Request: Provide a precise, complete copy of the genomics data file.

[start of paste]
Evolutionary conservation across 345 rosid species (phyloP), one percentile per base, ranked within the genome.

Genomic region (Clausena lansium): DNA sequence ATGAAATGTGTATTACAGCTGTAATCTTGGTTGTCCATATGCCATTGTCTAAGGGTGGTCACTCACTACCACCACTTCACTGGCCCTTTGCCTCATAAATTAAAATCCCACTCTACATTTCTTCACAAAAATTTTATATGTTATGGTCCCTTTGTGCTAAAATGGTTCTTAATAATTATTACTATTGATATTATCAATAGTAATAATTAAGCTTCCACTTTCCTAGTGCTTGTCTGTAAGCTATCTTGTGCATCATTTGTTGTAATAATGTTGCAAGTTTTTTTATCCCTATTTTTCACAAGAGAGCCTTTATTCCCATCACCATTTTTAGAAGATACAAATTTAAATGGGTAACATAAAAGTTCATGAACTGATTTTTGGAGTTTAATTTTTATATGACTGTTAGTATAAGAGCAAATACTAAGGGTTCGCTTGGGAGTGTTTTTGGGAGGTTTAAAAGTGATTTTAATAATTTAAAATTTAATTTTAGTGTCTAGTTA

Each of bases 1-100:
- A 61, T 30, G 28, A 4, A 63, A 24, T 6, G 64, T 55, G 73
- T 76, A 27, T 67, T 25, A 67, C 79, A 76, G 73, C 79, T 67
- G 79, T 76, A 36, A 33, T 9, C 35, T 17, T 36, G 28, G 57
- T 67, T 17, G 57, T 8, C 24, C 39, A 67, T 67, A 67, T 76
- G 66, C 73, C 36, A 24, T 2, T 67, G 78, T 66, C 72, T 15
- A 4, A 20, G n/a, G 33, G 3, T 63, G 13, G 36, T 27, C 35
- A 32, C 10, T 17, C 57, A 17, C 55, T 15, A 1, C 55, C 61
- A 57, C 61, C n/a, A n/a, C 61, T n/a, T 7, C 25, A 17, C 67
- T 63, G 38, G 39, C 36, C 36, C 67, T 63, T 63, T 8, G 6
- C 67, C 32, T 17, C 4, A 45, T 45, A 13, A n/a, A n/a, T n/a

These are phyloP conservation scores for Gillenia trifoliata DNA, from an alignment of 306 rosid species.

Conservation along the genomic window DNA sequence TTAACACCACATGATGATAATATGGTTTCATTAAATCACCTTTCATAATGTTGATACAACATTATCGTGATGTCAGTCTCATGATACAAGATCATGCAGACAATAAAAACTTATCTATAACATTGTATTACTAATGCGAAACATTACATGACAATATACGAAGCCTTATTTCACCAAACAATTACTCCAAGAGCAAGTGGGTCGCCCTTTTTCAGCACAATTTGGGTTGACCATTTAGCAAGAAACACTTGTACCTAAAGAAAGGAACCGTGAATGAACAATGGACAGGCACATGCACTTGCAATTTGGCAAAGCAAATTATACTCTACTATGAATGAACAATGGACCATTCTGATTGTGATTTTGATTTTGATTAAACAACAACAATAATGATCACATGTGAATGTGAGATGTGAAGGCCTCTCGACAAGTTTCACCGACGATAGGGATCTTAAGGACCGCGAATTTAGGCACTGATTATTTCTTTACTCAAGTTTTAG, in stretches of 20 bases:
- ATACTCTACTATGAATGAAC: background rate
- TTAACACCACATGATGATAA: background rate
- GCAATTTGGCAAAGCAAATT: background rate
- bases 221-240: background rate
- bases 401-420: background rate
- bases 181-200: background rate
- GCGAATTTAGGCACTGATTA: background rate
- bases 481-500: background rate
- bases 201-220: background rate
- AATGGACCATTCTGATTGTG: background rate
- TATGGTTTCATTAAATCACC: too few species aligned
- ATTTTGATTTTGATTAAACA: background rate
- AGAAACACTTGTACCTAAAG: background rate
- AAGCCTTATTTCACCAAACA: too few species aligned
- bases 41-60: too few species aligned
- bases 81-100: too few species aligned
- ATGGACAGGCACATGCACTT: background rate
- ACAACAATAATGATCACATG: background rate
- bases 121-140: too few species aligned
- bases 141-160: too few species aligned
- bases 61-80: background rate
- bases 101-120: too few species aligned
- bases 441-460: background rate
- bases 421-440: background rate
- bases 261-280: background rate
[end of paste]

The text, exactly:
Evolutionary conservation across 345 rosid species (phyloP), one percentile per base, ranked within the genome.

Genomic region (Clausena lansium): DNA sequence ATGAAATGTGTATTACAGCTGTAATCTTGGTTGTCCATATGCCATTGTCTAAGGGTGGTCACTCACTACCACCACTTCACTGGCCCTTTGCCTCATAAATTAAAATCCCACTCTACATTTCTTCACAAAAATTTTATATGTTATGGTCCCTTTGTGCTAAAATGGTTCTTAATAATTATTACTATTGATATTATCAATAGTAATAATTAAGCTTCCACTTTCCTAGTGCTTGTCTGTAAGCTATCTTGTGCATCATTTGTTGTAATAATGTTGCAAGTTTTTTTATCCCTATTTTTCACAAGAGAGCCTTTATTCCCATCACCATTTTTAGAAGATACAAATTTAAATGGGTAACATAAAAGTTCATGAACTGATTTTTGGAGTTTAATTTTTATATGACTGTTAGTATAAGAGCAAATACTAAGGGTTCGCTTGGGAGTGTTTTTGGGAGGTTTAAAAGTGATTTTAATAATTTAAAATTTAATTTTAGTGTCTAGTTA

Each of bases 1-100:
- A 61, T 30, G 28, A 4, A 63, A 24, T 6, G 64, T 55, G 73
- T 76, A 27, T 67, T 25, A 67, C 79, A 76, G 73, C 79, T 67
- G 79, T 76, A 36, A 33, T 9, C 35, T 17, T 36, G 28, G 57
- T 67, T 17, G 57, T 8, C 24, C 39, A 67, T 67, A 67, T 76
- G 66, C 73, C 36, A 24, T 2, T 67, G 78, T 66, C 72, T 15
- A 4, A 20, G n/a, G 33, G 3, T 63, G 13, G 36, T 27, C 35
- A 32, C 10, T 17, C 57, A 17, C 55, T 15, A 1, C 55, C 61
- A 57, C 61, C n/a, A n/a, C 61, T n/a, T 7, C 25, A 17, C 67
- T 63, G 38, G 39, C 36, C 36, C 67, T 63, T 63, T 8, G 6
- C 67, C 32, T 17, C 4, A 45, T 45, A 13, A n/a, A n/a, T n/a

These are phyloP conservation scores for Gillenia trifoliata DNA, from an alignment of 306 rosid species.

Conservation along the genomic window DNA sequence TTAACACCACATGATGATAATATGGTTTCATTAAATCACCTTTCATAATGTTGATACAACATTATCGTGATGTCAGTCTCATGATACAAGATCATGCAGACAATAAAAACTTATCTATAACATTGTATTACTAATGCGAAACATTACATGACAATATACGAAGCCTTATTTCACCAAACAATTACTCCAAGAGCAAGTGGGTCGCCCTTTTTCAGCACAATTTGGGTTGACCATTTAGCAAGAAACACTTGTACCTAAAGAAAGGAACCGTGAATGAACAATGGACAGGCACATGCACTTGCAATTTGGCAAAGCAAATTATACTCTACTATGAATGAACAATGGACCATTCTGATTGTGATTTTGATTTTGATTAAACAACAACAATAATGATCACATGTGAATGTGAGATGTGAAGGCCTCTCGACAAGTTTCACCGACGATAGGGATCTTAAGGACCGCGAATTTAGGCACTGATTATTTCTTTACTCAAGTTTTAG, in stretches of 20 bases:
- ATACTCTACTATGAATGAAC: background rate
- TTAACACCACATGATGATAA: background rate
- GCAATTTGGCAAAGCAAATT: background rate
- bases 221-240: background rate
- bases 401-420: background rate
- bases 181-200: background rate
- GCGAATTTAGGCACTGATTA: background rate
- bases 481-500: background rate
- bases 201-220: background rate
- AATGGACCATTCTGATTGTG: background rate
- TATGGTTTCATTAAATCACC: too few species aligned
- ATTTTGATTTTGATTAAACA: background rate
- AGAAACACTTGTACCTAAAG: background rate
- AAGCCTTATTTCACCAAACA: too few species aligned
- bases 41-60: too few species aligned
- bases 81-100: too few species aligned
- ATGGACAGGCACATGCACTT: background rate
- ACAACAATAATGATCACATG: background rate
- bases 121-140: too few species aligned
- bases 141-160: too few species aligned
- bases 61-80: background rate
- bases 101-120: too few species aligned
- bases 441-460: background rate
- bases 421-440: background rate
- bases 261-280: background rate